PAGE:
I am doing it. I just wish I didn't have to. If CRA is capable calculating the UCCB and they have online calculator for the CS, they know who kids lived with and your line 150 in NOA - it wouldn't be a rocket science to calculate the CS as well without spending court time. And note it would benefit both payor and receiver, since they wouldn't have to pay their lawyers at least for this.
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Old 07-27-2022, 04:08 PM
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Quote:
Originally Posted by respondent View Post
I am doing it. I just wish I didn't have to. If CRA is capable calculating the UCCB and they have online calculator for the CS, they know who kids lived with and your line 150 in NOA - it wouldn't be a rocket science to calculate the CS as well without spending court time. And note it would benefit both payor and receiver, since they wouldn't have to pay their lawyers at least for this.

CRA is not the family court and your ex doesnt have to do what they say.

Also, CS is not listed for taxes and your order may outline who is eligible for the UCCB.
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Old 07-27-2022, 05:17 PM
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Quote:
Originally Posted by rockscan View Post
CRA is not the family court and your ex doesn�t have to do what they say.

Also, CS is not listed for taxes and your order may outline who is eligible for the UCCB.
The CS still has to be listed for taxes. It won't be tax deductible, but you still show it on your tax return.
You don't go to court over child tax benefits - the CS is a fixed table amount, could've easily be done there in same place, at least for those where income imputation isn't required, they CRA would send you instead of child tax benefit payment the CS as well. Everything done on time, no lawyers involved, no courts.
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Old 07-27-2022, 05:25 PM
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Quote:
Originally Posted by rockscan View Post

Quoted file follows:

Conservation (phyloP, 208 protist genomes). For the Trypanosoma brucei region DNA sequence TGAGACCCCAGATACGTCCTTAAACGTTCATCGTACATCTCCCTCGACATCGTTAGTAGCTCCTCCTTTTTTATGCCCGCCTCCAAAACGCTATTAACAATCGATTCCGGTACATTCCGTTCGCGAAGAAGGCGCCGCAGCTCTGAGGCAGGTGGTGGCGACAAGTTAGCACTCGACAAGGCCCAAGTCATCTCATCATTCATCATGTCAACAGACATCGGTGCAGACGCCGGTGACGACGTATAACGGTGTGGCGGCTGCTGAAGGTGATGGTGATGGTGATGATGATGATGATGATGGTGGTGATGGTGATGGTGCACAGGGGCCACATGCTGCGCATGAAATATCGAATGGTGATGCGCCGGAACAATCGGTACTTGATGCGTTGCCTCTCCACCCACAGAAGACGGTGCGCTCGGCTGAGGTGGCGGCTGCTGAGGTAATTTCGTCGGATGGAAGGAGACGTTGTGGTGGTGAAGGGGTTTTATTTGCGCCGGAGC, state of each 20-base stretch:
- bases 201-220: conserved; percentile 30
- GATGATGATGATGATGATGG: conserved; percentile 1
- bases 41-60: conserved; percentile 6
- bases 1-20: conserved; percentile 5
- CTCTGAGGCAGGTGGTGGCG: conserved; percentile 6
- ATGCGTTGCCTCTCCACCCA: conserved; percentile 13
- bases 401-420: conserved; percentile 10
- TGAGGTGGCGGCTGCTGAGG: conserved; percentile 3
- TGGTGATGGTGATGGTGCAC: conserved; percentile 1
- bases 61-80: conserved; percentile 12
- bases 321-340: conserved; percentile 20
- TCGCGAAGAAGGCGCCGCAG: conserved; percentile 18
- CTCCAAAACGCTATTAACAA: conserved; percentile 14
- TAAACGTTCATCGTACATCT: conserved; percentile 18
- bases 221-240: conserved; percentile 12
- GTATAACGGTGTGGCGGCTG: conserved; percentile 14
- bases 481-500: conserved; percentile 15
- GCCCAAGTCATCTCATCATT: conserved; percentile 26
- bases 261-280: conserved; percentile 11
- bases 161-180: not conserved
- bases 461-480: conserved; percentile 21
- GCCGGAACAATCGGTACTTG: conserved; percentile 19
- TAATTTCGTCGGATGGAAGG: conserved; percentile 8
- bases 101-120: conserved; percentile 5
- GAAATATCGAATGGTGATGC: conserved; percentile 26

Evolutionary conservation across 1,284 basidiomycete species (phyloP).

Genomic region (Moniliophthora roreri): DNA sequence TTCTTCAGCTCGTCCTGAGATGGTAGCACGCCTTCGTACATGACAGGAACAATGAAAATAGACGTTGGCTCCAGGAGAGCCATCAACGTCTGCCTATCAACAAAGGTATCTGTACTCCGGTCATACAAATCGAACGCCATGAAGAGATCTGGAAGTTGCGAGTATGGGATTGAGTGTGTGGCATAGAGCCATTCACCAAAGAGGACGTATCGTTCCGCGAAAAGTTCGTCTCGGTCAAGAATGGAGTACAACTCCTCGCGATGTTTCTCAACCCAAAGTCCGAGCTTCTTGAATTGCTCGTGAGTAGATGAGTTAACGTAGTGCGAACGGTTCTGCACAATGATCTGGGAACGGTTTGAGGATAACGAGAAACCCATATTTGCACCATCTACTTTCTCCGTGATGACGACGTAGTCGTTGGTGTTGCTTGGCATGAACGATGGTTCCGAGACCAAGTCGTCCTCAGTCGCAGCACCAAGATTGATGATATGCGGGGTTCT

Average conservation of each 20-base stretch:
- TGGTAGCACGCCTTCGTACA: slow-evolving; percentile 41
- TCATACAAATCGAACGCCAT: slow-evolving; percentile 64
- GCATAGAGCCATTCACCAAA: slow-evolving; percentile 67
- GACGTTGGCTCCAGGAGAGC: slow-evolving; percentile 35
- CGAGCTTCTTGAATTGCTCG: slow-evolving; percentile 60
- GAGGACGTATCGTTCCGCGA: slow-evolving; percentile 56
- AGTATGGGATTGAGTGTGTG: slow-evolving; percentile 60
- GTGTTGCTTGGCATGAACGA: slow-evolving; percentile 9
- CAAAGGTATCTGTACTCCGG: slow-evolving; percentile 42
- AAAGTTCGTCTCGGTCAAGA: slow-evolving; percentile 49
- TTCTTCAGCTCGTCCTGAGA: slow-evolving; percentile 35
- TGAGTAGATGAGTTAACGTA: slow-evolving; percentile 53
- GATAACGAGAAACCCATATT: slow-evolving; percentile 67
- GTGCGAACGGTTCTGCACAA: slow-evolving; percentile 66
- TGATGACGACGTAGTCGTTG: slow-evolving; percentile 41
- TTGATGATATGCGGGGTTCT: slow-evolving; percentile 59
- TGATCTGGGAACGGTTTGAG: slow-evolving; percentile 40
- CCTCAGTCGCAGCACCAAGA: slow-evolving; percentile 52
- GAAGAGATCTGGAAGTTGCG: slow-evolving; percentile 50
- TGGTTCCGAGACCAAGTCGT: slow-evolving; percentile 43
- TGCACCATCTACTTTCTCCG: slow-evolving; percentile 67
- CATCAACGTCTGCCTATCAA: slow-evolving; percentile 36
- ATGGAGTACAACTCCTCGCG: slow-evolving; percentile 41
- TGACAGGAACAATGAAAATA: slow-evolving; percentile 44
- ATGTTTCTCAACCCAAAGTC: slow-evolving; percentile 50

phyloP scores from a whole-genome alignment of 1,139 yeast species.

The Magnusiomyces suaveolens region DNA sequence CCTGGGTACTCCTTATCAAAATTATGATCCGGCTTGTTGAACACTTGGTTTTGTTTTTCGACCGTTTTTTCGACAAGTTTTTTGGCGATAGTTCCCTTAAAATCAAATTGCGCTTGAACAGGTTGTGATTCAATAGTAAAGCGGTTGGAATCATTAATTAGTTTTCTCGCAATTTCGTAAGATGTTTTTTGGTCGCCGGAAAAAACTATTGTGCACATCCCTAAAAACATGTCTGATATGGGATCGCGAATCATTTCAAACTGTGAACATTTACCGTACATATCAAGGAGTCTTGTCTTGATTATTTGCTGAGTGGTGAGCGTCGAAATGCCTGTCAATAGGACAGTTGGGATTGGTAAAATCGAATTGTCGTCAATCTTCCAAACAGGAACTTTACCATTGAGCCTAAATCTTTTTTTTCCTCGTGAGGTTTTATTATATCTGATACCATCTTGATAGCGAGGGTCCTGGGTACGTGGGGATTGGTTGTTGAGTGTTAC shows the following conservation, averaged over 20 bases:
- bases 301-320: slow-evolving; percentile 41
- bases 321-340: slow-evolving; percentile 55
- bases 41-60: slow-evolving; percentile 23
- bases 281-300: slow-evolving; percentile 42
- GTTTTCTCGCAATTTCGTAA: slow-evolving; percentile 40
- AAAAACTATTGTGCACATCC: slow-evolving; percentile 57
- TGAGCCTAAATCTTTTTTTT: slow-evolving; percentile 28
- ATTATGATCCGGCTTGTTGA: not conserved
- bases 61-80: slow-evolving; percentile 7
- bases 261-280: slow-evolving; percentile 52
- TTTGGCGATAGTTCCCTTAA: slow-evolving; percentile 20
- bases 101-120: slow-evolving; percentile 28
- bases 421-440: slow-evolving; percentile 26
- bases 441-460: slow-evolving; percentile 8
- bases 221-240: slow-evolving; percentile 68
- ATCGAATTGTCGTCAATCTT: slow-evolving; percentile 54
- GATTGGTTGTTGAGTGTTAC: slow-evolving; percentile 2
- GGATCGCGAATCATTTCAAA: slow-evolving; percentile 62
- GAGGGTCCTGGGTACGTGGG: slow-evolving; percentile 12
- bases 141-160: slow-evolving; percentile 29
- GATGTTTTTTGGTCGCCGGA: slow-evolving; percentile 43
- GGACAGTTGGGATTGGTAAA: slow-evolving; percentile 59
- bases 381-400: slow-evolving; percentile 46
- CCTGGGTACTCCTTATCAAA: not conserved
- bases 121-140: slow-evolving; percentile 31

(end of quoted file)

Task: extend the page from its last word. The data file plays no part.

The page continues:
CRA is not the family court and your ex doesn�t have to do what they say.

Also, CS is not listed for taxes and your order may outline who is eligible for the UCCB.
The CS still has to be listed for taxes. It won't be tax deductible, but you still show it on your tax return.
You don't go to court over child tax benefits - the CS is a fixed table amount, could've easily be done there in same place, at least for those where income imputation isn't required, they CRA would send you instead of child tax benefit payment the CS as well. Everything done on time, no lawyers involved, no courts, no costs. All adjustments even minor automatically considered.
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Old 07-27-2022, 06:02 PM
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Quote:
Originally Posted by respondent View Post
The CS still has to be listed for taxes. It won't be tax deductible, but you still show it on your tax return.
You don't go to court over child tax benefits - the CS is a fixed table amount, could've easily be done there in same place, at least for those where income imputation isn't required, they CRA would send you instead of child tax benefit payment the CS as well. Everything done on time, no lawyers involved, no courts, no costs. All adjustments even minor automatically considered.

No you dont have to report child support. Its not considered income and its not tax deductible.
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Old 07-27-2022, 09:54 PM
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Quote:
Originally Posted by rockscan View Post
No you don�t have to report child support. It�s not considered income and it�s not tax deductible.
has nothing to do with being tax deductible. CRA now checks that you pay your child support and allows your spousal support tax deduction only if you prove them that you paid in full your child support, in other words they already to extent duplicate FRO function:

Enter on line 22000 of your tax return the child support payments you made between January 1 of the year and the date the election was accepted, and the support payments you made (during the year) for a spouse or common-law partner if all of the child support for 2021 and previous years is fully paid.



https://www.canada.ca/en/revenue-age...ipient-12.html